In spite of possible environmental problems, specialists say aquaculture can help spur the recovery of natural populations of fish and other aquatic species - and provide much-needed food and income, especially for small-scale farmers in developing countries.

Aquaculture has been practiced for thousands of years. Jim Diana, a professor of natural resources at the University of Michigan, says the first written textbook on aquaculture was published in China in about 400 B.C.

Asia continues to dominate the farming of fish and other aquatic species, accounting for approximately 92 percent of the world harvest.

"But," says Diana, "there is aquaculture in the United States and virtually every continent other than Antarctica."

According to the United Nations Food and Agriculture Organization, annual production from commercial fishing has stabilized at about 95 million metric tons, while aquaculture has increased by almost 9 percent each year since 1970. In 2005, fish farms produced 48 million metric tons - one-third of the total harvest.

"And if you looked at it in terms of how much people eat," says Diana, "aquaculture's probably producing about 50 percent of the fish that are eaten, because a lot of capture fisheries don't go into human consumption."

But, Diana notes, there are environmental impacts associated with some kinds of aquaculture. He describes them in a review in the January issue of the journal BioScience.

Probably the most problematic is the spread of non-native or specially bred species, when farmed fish escape from ponds or cages. Diana says the best way to avoid the spread of invasive species is to raise only fish that are native to that area.

Other potential problems include nutrient pollution from excessive feeding and waste products, and the clearing of environmentally sensitive land to create ponds for aquaculture. Also, when the ponds are filled with salt water - for shrimp, for example - the salt can contaminate the soil.

Diana points to the use of already declining wild stocks for farming, or as food for farmed fish, as yet another downside.

Diana emphasizes that when practiced sustainably, aquaculture can benefit the environment by reducing pressure from commercial fishing and even helping to rebuild wild populations.

Don Webster, an extension specialist at the University of Maryland, agrees. Since the late 1970s, he has worked to support aquaculture production in the mid-Atlantic region of the United States - specifically, in the Chesapeake Bay, the nation's largest estuary. His specialty is oysters.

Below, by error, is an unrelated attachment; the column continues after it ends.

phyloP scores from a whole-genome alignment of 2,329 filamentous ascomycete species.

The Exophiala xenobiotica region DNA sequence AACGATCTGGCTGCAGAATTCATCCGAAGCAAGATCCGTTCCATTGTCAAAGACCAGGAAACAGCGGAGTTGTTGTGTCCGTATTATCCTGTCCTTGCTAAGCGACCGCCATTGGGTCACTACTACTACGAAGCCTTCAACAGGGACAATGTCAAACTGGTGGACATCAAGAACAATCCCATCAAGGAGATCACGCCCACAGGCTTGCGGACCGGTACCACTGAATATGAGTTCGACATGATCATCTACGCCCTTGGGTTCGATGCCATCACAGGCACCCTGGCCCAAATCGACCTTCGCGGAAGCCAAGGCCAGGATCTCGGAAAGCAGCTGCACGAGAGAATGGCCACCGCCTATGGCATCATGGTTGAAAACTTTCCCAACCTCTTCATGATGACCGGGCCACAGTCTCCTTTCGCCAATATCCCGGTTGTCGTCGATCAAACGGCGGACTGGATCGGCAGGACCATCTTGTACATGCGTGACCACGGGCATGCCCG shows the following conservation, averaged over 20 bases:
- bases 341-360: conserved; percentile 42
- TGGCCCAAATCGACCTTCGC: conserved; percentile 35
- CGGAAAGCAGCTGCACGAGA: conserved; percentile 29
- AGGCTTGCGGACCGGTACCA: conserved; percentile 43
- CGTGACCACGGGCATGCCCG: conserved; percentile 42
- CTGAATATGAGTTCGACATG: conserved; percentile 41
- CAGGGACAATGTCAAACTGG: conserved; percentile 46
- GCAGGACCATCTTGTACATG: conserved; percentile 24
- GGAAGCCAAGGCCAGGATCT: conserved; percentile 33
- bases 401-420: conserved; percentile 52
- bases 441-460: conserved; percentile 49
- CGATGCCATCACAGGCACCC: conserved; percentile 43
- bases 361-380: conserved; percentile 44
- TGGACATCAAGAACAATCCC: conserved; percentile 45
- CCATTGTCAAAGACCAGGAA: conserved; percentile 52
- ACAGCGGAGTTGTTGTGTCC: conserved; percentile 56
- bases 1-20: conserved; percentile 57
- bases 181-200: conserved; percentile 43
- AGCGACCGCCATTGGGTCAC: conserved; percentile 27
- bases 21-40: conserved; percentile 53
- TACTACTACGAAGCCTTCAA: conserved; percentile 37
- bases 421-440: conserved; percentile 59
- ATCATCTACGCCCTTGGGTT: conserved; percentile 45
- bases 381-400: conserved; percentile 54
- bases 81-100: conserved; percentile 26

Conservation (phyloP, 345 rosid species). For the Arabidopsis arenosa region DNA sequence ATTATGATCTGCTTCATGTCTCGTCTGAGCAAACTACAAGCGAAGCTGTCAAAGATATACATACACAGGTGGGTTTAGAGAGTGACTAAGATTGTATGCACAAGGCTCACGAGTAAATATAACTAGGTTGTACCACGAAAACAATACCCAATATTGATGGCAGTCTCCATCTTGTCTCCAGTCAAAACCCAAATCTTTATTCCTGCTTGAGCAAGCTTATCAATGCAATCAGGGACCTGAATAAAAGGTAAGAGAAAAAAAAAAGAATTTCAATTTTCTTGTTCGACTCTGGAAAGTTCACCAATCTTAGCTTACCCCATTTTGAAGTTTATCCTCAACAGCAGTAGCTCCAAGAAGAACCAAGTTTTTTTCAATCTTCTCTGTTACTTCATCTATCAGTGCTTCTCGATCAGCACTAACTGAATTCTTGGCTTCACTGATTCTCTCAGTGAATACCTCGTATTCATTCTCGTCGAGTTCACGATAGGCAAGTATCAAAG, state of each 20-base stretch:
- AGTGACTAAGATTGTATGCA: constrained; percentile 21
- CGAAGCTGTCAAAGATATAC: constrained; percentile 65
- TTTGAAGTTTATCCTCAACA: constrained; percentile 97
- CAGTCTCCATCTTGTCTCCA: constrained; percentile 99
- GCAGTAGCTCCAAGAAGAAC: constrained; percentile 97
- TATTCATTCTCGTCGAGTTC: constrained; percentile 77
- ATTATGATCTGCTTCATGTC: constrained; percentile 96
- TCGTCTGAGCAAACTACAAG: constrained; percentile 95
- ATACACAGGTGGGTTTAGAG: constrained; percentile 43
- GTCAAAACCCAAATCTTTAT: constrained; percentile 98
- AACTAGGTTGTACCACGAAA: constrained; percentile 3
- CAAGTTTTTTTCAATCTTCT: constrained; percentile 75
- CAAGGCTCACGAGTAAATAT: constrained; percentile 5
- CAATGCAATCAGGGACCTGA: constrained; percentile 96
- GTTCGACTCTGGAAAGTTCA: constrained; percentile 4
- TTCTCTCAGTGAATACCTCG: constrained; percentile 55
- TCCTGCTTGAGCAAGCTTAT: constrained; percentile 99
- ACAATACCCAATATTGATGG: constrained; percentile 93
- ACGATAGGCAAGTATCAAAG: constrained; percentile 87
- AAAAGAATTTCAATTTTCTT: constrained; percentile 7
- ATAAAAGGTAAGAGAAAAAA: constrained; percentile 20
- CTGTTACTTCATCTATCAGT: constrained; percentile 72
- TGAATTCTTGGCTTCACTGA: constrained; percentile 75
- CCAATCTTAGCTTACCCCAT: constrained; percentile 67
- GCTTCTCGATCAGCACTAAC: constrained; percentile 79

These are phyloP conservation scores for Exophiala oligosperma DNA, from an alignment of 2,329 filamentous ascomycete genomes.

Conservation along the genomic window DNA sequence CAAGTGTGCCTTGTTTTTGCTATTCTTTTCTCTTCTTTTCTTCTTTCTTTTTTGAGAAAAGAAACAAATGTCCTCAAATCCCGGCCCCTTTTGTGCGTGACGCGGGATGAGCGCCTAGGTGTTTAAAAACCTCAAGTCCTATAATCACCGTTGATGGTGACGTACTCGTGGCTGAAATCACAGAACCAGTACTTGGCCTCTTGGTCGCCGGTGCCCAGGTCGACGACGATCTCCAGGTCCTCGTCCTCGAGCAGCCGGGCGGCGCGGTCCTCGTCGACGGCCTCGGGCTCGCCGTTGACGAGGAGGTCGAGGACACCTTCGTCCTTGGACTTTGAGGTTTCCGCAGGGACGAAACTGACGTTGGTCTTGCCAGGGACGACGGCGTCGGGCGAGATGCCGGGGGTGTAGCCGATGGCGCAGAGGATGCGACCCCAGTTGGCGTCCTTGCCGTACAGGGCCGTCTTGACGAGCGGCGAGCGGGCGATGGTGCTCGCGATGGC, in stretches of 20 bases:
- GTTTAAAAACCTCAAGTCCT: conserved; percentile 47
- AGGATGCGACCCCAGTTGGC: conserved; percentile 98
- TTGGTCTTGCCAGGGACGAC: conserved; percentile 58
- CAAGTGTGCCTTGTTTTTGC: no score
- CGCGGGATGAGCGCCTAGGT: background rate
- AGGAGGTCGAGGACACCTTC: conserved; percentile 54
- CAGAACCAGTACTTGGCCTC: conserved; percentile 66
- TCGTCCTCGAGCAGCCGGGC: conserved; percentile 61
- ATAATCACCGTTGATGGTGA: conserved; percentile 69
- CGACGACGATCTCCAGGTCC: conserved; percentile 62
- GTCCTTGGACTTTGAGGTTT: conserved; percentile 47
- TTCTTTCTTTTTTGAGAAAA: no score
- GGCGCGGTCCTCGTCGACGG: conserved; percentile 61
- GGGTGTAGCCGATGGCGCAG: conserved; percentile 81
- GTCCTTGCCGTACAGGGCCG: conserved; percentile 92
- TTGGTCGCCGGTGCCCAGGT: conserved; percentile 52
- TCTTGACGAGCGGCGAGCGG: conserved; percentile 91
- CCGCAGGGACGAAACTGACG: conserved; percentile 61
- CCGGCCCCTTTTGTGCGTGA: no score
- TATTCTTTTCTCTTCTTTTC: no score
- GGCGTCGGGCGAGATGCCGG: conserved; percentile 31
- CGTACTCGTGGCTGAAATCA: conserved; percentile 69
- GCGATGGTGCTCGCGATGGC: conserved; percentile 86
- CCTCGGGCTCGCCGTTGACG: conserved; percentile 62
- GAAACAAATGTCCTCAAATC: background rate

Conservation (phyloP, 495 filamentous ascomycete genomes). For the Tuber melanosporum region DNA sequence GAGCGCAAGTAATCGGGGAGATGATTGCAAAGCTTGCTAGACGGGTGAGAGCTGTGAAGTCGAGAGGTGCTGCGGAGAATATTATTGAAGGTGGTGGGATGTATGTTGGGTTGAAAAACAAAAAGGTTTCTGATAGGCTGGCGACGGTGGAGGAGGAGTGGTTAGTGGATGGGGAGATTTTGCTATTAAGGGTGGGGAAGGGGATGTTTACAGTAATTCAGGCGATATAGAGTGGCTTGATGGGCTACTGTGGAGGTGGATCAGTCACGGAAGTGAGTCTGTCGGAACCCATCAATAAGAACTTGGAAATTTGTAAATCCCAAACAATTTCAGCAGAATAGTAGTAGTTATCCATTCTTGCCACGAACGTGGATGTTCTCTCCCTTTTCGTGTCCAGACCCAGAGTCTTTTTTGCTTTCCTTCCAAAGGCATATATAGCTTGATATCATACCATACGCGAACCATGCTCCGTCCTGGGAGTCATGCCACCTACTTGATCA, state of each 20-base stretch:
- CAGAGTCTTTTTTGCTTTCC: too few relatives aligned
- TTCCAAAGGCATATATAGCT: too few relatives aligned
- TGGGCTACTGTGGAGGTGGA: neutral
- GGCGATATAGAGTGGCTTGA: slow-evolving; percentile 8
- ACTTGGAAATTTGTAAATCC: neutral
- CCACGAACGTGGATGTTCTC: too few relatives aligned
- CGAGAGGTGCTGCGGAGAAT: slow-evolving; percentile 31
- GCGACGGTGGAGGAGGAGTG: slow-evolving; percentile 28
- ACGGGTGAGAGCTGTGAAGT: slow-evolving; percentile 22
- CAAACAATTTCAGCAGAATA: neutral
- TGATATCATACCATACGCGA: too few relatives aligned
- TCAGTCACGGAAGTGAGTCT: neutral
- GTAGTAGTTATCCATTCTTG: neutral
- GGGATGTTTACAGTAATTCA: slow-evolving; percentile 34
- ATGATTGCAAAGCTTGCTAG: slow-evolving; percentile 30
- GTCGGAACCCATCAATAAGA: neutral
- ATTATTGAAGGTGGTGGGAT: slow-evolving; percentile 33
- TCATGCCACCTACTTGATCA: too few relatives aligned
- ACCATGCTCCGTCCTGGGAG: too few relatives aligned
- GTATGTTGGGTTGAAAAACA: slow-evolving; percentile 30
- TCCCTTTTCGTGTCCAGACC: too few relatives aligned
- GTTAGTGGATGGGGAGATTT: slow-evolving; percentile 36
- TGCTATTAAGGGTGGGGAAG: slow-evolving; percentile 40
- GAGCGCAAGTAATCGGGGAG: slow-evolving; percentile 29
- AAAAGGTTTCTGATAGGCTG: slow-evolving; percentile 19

Webster says that when he first started working in the Maryland, there were probably several thousand watermen harvesting oysters in the Chesapeake Bay.

"Right now, our industry probably has about 150 people who are left oystering. It's not many."

Disease, poor water quality and decades of overharvest have drastically reduced the bay's natural oyster population.

Webster sees aquaculture as a way to bring the oysters back. Hatchery "seed" - farm-raised juvenile oysters - are being used to create oyster sanctuaries, where harvesting is prohibited.

In addition to these protected sanctuaries, says Webster, there are also managed reserves, where diseased oysters are removed and replaced with disease-free hatchery seed. The oysters are allowed to grow until 60 percent of them are at least 10 centimeters long. Once the oysters have reached adult size, the reserves are opened up for harvest, supporting the commercial fishery.

Diana also sees important benefits to aquaculture, particularly for people in developing countries. Unlike commercial fishing, most of which is done by large fleets of trawlers, Diana says aquaculture in developing countries commonly is practiced by many small-scale producers.

"So it does a lot more for local employment and quality of life, I think, than commercial fishing does," he says.

Aquaculture also contributes to local food security and generates income.

Global demand for seafood is expected to increase, and Diana predicts that aquaculture will continue to be the most rapidly growing food production system.